Cooperative Congressional Election Study 2016.

Hi, it's Stupid to say there's no such thing in the United States as "the white working class", but there's an elegant new way of saying it, from Thomas B. Edsall, the New York Times columnist so colorless that nobody even knows whether they hate him or not, but I often kind of like him, when I remember to take a look, as in this case, where it's right in the headline: "There Are Really Two Distinct White Working Classes".

The idea, which is drawing on polling for the AFL-CIO that I think I don't have access to, is that when you look at the polling category of white people without college degrees (standing in for the hopelessly ill-defined "white working class" category), which would be an enormous group if it was in fact a bloc, from 48% to 54% (see above chart) of the electorate, they are very sharply divided by political behavior, around 40% of them being Democrats or Democrat leaners, and about 50% Republicans or Republican leaners (the leaners being pretty small groups on both sides), with the balance being true independents.

They're also distinct in other demographic ways, as you might expect. The non-college white Democrats are a lot younger, twice as many of them under 38 or so as the Republicans, and a lot more female (59%-41%, as opposed to 51%-49%). They are markedly less Christian, and less evangelical/born-again in particular. Edsall doesn't give any figures for income, but I think these factors make it obvious that the Democrats have a good deal less money, and from there I would speculate, on lines I've talked about before, that the non-college white Democrats are much more likely to be low-level employees, while non-college white Republicans are the ones who have mastered the art of getting rich without a college degree, the proprietors of small or tiny businesses. Hold that thought for a few minutes.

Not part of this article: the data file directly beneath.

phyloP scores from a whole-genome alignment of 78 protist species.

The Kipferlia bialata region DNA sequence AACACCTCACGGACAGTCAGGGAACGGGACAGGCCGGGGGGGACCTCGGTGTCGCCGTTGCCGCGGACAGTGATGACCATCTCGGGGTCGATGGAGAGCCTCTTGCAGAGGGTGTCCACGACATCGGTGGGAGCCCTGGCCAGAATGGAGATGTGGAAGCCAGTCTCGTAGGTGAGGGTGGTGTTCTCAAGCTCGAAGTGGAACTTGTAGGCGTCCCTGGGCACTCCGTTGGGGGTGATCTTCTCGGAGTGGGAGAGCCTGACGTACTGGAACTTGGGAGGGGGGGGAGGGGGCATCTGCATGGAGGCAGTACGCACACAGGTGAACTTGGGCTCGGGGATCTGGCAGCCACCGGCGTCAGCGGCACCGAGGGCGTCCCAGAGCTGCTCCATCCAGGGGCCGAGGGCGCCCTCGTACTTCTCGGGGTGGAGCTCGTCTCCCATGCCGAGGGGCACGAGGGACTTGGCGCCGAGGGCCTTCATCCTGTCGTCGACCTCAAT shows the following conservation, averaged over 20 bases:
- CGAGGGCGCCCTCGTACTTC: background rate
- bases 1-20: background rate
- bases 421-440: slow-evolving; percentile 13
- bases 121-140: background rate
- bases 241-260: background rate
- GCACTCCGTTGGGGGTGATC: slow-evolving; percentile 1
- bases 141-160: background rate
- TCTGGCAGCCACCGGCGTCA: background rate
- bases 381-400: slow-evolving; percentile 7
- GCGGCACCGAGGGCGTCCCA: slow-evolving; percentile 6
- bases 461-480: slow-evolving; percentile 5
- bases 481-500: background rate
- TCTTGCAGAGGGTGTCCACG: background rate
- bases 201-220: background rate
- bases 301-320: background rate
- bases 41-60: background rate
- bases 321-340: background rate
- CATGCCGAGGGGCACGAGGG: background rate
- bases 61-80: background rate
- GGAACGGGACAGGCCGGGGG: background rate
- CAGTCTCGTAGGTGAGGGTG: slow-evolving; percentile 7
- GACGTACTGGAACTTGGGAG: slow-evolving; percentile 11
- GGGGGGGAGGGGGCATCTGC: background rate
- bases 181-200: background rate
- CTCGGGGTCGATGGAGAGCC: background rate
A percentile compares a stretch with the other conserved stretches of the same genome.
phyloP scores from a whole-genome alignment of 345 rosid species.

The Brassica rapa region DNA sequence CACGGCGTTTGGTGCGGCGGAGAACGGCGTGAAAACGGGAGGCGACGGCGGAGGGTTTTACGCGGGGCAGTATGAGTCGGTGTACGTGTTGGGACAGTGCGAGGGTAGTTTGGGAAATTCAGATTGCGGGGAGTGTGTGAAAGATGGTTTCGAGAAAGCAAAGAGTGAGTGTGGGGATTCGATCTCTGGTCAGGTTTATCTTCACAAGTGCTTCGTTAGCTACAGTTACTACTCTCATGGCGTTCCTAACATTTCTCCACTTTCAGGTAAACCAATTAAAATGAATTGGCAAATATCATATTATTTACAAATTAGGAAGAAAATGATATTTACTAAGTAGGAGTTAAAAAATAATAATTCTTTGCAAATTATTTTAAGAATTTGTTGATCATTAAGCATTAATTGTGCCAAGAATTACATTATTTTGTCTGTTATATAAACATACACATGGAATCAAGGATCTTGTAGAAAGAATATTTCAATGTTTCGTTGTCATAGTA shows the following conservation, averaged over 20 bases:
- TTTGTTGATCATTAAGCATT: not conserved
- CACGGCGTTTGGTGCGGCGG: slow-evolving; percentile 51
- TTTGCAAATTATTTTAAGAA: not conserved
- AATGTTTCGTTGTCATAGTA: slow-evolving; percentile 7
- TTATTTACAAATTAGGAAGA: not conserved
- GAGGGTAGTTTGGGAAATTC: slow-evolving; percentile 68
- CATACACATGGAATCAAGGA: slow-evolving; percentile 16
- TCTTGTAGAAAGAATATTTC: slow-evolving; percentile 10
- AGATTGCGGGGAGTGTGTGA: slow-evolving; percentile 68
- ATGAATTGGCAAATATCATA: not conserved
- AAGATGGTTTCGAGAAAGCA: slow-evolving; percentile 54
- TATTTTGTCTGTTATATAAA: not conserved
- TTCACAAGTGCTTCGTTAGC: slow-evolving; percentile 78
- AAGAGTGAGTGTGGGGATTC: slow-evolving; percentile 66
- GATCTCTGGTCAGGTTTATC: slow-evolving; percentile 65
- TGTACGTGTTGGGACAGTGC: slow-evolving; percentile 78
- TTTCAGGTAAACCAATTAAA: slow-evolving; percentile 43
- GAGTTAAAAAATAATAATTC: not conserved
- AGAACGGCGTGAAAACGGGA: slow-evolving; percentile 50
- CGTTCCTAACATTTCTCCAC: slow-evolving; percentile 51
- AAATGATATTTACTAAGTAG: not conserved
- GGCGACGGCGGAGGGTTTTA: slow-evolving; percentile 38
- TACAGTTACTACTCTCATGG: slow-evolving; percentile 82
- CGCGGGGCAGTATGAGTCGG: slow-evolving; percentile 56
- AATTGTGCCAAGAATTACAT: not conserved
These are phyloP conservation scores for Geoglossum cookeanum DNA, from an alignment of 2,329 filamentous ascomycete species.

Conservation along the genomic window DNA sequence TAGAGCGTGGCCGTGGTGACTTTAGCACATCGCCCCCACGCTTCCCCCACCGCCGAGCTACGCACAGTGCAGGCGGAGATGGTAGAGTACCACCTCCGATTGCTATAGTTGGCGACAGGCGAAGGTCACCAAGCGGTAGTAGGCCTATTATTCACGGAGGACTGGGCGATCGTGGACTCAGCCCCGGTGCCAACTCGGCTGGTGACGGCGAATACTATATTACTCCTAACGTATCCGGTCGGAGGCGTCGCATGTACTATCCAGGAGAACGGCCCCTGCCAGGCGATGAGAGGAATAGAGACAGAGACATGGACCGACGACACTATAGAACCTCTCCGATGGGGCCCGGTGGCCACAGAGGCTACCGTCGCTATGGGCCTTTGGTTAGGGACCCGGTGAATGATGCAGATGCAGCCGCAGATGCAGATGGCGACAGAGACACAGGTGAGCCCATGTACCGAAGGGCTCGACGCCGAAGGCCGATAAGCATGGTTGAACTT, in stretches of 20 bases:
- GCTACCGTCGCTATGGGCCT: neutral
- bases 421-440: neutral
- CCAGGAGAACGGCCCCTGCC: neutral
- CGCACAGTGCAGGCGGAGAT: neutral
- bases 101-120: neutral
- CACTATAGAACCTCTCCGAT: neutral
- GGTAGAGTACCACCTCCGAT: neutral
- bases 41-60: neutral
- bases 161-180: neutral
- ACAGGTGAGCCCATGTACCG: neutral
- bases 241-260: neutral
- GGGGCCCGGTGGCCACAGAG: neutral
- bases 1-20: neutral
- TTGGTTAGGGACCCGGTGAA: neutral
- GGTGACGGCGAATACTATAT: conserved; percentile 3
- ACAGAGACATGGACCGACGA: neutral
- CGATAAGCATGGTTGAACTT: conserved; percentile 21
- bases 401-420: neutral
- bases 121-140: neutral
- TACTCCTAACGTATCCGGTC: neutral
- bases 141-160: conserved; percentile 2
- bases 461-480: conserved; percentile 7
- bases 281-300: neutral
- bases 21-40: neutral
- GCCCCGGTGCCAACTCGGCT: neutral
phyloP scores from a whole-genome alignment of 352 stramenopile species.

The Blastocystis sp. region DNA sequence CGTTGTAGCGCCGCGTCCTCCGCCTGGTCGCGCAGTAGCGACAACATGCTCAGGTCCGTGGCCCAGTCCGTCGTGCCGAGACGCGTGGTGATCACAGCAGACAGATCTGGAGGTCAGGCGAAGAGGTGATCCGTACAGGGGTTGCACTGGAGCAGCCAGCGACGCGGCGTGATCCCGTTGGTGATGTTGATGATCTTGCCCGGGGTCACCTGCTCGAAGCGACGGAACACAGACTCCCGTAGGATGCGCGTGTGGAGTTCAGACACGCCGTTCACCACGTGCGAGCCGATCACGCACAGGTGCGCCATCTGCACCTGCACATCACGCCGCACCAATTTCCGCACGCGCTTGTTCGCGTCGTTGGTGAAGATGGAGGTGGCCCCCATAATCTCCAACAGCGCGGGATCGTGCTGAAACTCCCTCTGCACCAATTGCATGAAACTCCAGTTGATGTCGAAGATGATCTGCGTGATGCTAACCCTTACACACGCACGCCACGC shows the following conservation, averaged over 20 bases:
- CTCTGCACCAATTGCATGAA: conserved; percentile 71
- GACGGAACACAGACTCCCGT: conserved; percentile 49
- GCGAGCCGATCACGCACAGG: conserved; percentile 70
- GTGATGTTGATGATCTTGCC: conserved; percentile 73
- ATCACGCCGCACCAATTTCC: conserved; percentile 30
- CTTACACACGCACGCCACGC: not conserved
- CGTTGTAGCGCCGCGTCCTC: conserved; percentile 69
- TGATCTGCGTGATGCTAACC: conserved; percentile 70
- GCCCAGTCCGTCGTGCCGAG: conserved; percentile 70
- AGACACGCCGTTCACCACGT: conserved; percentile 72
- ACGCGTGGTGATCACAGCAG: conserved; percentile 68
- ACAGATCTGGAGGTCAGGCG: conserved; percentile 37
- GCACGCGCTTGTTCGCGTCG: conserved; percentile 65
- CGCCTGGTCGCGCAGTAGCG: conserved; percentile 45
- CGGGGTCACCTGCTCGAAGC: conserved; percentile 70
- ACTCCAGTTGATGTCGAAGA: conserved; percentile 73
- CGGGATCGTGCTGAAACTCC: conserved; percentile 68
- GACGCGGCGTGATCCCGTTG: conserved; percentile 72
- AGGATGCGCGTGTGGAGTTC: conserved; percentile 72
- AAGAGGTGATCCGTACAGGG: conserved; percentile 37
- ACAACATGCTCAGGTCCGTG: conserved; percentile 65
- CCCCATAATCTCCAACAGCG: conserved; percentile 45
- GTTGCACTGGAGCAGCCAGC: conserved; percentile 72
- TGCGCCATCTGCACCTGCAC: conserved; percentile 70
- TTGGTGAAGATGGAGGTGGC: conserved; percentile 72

Tuesday, June 25, 2019

Mueller: The Off-Broadway Trumpfenfestspiel

Somebody had one of the same ideas I had for familiarizing people with the Mueller Report, that of a dramatic reading of enough of the witness testimony to add up to an intelligible story—

In fact, a distinguished playwright did, Robert Schenkkan, perhaps best noted for another political piece, All the Way, which won the Best Play Tony for its Broadway run in 2014, starring Bryan Cranston as Lyndon Baines Johnson, meaning somebody who was able to get the thing done, which happened last night, at the Riverside Church in uptown Manhattan, presented by a nonprofit education-and-advocacy organization called Law Works, and directed by Scott Ellis, with a pretty amazing cast including John Lithgow as a diabolical but engaging Donald Trump (you haven't lived until you've watched Lithgow crumpling into despair as he says, "Oh my God. This is terrible. This is the end of my presidency. I'm fucked") and Annette Bening as a counter-narrator reading the occasional sidebar of text that was not from the Report.

The performance was streamed live (as I learned too late to see it, but I watched it this afternoon) and is freely distributable on any website you want to distribute it from, so the first thing I want to do is give it to you right here before I move on to any spoilers:

After which just a few words on what I think it is and what it's likely to work at.

Weird Endings

Image by Kate Peters/Financial Times

A classic Brooks in strictly formal terms ("How Artificial Intelligence Can Save Your Life"): 13 paragraphs on how nice AI can be, presented as interesting things he's been learning about in his wide reading on the subject, and then in paragraph 14 a first reference to a book by this guy he just met at the Aspen Ideas Festival, from which 10 of the previous paragraphs are in fact culled (Deep Medicine: How Artificial Intelligence Can Make Healthcare Human Again, by Eric Topol, 2019).

At the end, he brushes up against an issue that might be interesting: something I never know quite what to think about, anyway, the privacy issue, the way these genuinely lifesaving capacities are connected to the existence of intimate information about us all over cyberspace, in this case the AI programs that can estimate how serious texts sent to a suicide hotline are by analyzing their vocabulary, or diagnose depression on the basis of Instagram posts. But where Brooks wanders is really peculiar:
You can imagine how problematic this could be if the information gets used by employers or the state.
But if it’s a matter of life and death, I suspect we’re going to go there. At some level we’re all strangers to ourselves. We’re all about to know ourselves a lot more deeply. You tell me if that’s good or bad.
and that's it. What the hell? The Internet is going to force us all to attain self-knowledge? (Brooks was very hot on opposing self-knowledge in 2014.) It threatens our ability to keep things private from ourselves?

Monday, June 24, 2019

West of Eden: Surrender Documents

Jews and Palestinians sharing the street at the Jaffa Gate in Old Jerusalem before World War I, via +972.

This is making it pretty explicit: